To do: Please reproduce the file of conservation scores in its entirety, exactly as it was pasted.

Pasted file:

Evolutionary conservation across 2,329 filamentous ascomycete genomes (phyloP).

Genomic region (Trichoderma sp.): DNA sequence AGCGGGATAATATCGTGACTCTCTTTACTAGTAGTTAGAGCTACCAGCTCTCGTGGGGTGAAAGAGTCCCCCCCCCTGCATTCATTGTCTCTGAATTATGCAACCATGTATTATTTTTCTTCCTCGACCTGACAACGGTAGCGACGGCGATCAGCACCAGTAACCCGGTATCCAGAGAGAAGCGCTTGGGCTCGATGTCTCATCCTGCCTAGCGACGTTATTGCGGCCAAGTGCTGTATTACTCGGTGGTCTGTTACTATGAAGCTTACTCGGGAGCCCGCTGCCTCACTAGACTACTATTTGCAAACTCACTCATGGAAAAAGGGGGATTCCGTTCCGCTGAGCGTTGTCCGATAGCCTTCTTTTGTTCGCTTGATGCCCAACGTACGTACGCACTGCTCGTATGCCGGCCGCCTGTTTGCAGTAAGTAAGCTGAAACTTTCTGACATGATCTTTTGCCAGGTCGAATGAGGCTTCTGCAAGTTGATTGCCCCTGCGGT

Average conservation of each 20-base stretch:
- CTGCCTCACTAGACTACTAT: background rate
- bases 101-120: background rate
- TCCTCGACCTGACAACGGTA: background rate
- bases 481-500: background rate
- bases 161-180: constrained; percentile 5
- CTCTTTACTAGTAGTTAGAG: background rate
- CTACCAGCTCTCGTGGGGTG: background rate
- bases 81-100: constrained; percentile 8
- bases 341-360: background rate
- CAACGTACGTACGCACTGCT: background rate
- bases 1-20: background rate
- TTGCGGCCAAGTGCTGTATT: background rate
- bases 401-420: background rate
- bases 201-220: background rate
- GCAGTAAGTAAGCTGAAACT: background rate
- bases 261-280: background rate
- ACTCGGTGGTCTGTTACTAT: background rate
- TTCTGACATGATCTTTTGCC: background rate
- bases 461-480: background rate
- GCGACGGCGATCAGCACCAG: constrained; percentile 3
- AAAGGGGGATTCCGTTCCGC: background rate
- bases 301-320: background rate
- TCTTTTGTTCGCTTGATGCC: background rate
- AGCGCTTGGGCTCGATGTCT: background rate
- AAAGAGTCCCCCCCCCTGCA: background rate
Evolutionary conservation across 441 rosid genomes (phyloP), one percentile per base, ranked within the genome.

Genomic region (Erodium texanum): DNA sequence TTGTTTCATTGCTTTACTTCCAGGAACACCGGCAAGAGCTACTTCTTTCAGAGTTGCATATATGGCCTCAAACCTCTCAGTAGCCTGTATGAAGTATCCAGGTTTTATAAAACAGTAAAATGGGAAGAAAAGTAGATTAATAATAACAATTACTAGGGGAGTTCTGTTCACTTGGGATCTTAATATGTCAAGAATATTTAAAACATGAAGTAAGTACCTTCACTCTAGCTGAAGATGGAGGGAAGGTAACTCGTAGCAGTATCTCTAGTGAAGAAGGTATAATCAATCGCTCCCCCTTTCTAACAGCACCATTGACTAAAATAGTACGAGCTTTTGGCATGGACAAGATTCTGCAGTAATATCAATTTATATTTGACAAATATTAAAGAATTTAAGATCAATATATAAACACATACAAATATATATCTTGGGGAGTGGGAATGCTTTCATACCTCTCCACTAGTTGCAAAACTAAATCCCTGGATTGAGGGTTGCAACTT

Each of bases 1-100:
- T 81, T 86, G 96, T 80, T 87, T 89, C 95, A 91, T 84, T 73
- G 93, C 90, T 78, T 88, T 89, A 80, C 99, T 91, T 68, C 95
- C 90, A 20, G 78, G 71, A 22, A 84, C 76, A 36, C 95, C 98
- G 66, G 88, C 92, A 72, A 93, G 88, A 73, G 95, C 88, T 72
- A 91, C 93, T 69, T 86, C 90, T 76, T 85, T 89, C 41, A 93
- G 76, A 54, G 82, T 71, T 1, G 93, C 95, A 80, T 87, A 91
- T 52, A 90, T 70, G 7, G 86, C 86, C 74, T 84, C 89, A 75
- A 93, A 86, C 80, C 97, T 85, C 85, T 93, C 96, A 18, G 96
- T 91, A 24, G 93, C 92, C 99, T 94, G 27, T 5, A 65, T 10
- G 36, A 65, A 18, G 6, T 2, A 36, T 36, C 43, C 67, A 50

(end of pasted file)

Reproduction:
Evolutionary conservation across 2,329 filamentous ascomycete genomes (phyloP).

Genomic region (Trichoderma sp.): DNA sequence AGCGGGATAATATCGTGACTCTCTTTACTAGTAGTTAGAGCTACCAGCTCTCGTGGGGTGAAAGAGTCCCCCCCCCTGCATTCATTGTCTCTGAATTATGCAACCATGTATTATTTTTCTTCCTCGACCTGACAACGGTAGCGACGGCGATCAGCACCAGTAACCCGGTATCCAGAGAGAAGCGCTTGGGCTCGATGTCTCATCCTGCCTAGCGACGTTATTGCGGCCAAGTGCTGTATTACTCGGTGGTCTGTTACTATGAAGCTTACTCGGGAGCCCGCTGCCTCACTAGACTACTATTTGCAAACTCACTCATGGAAAAAGGGGGATTCCGTTCCGCTGAGCGTTGTCCGATAGCCTTCTTTTGTTCGCTTGATGCCCAACGTACGTACGCACTGCTCGTATGCCGGCCGCCTGTTTGCAGTAAGTAAGCTGAAACTTTCTGACATGATCTTTTGCCAGGTCGAATGAGGCTTCTGCAAGTTGATTGCCCCTGCGGT

Average conservation of each 20-base stretch:
- CTGCCTCACTAGACTACTAT: background rate
- bases 101-120: background rate
- TCCTCGACCTGACAACGGTA: background rate
- bases 481-500: background rate
- bases 161-180: constrained; percentile 5
- CTCTTTACTAGTAGTTAGAG: background rate
- CTACCAGCTCTCGTGGGGTG: background rate
- bases 81-100: constrained; percentile 8
- bases 341-360: background rate
- CAACGTACGTACGCACTGCT: background rate
- bases 1-20: background rate
- TTGCGGCCAAGTGCTGTATT: background rate
- bases 401-420: background rate
- bases 201-220: background rate
- GCAGTAAGTAAGCTGAAACT: background rate
- bases 261-280: background rate
- ACTCGGTGGTCTGTTACTAT: background rate
- TTCTGACATGATCTTTTGCC: background rate
- bases 461-480: background rate
- GCGACGGCGATCAGCACCAG: constrained; percentile 3
- AAAGGGGGATTCCGTTCCGC: background rate
- bases 301-320: background rate
- TCTTTTGTTCGCTTGATGCC: background rate
- AGCGCTTGGGCTCGATGTCT: background rate
- AAAGAGTCCCCCCCCCTGCA: background rate
Evolutionary conservation across 441 rosid genomes (phyloP), one percentile per base, ranked within the genome.

Genomic region (Erodium texanum): DNA sequence TTGTTTCATTGCTTTACTTCCAGGAACACCGGCAAGAGCTACTTCTTTCAGAGTTGCATATATGGCCTCAAACCTCTCAGTAGCCTGTATGAAGTATCCAGGTTTTATAAAACAGTAAAATGGGAAGAAAAGTAGATTAATAATAACAATTACTAGGGGAGTTCTGTTCACTTGGGATCTTAATATGTCAAGAATATTTAAAACATGAAGTAAGTACCTTCACTCTAGCTGAAGATGGAGGGAAGGTAACTCGTAGCAGTATCTCTAGTGAAGAAGGTATAATCAATCGCTCCCCCTTTCTAACAGCACCATTGACTAAAATAGTACGAGCTTTTGGCATGGACAAGATTCTGCAGTAATATCAATTTATATTTGACAAATATTAAAGAATTTAAGATCAATATATAAACACATACAAATATATATCTTGGGGAGTGGGAATGCTTTCATACCTCTCCACTAGTTGCAAAACTAAATCCCTGGATTGAGGGTTGCAACTT

Each of bases 1-100:
- T 81, T 86, G 96, T 80, T 87, T 89, C 95, A 91, T 84, T 73
- G 93, C 90, T 78, T 88, T 89, A 80, C 99, T 91, T 68, C 95
- C 90, A 20, G 78, G 71, A 22, A 84, C 76, A 36, C 95, C 98
- G 66, G 88, C 92, A 72, A 93, G 88, A 73, G 95, C 88, T 72
- A 91, C 93, T 69, T 86, C 90, T 76, T 85, T 89, C 41, A 93
- G 76, A 54, G 82, T 71, T 1, G 93, C 95, A 80, T 87, A 91
- T 52, A 90, T 70, G 7, G 86, C 86, C 74, T 84, C 89, A 75
- A 93, A 86, C 80, C 97, T 85, C 85, T 93, C 96, A 18, G 96
- T 91, A 24, G 93, C 92, C 99, T 94, G 27, T 5, A 65, T 10
- G 36, A 65, A 18, G 6, T 2, A 36, T 36, C 43, C 67, A 50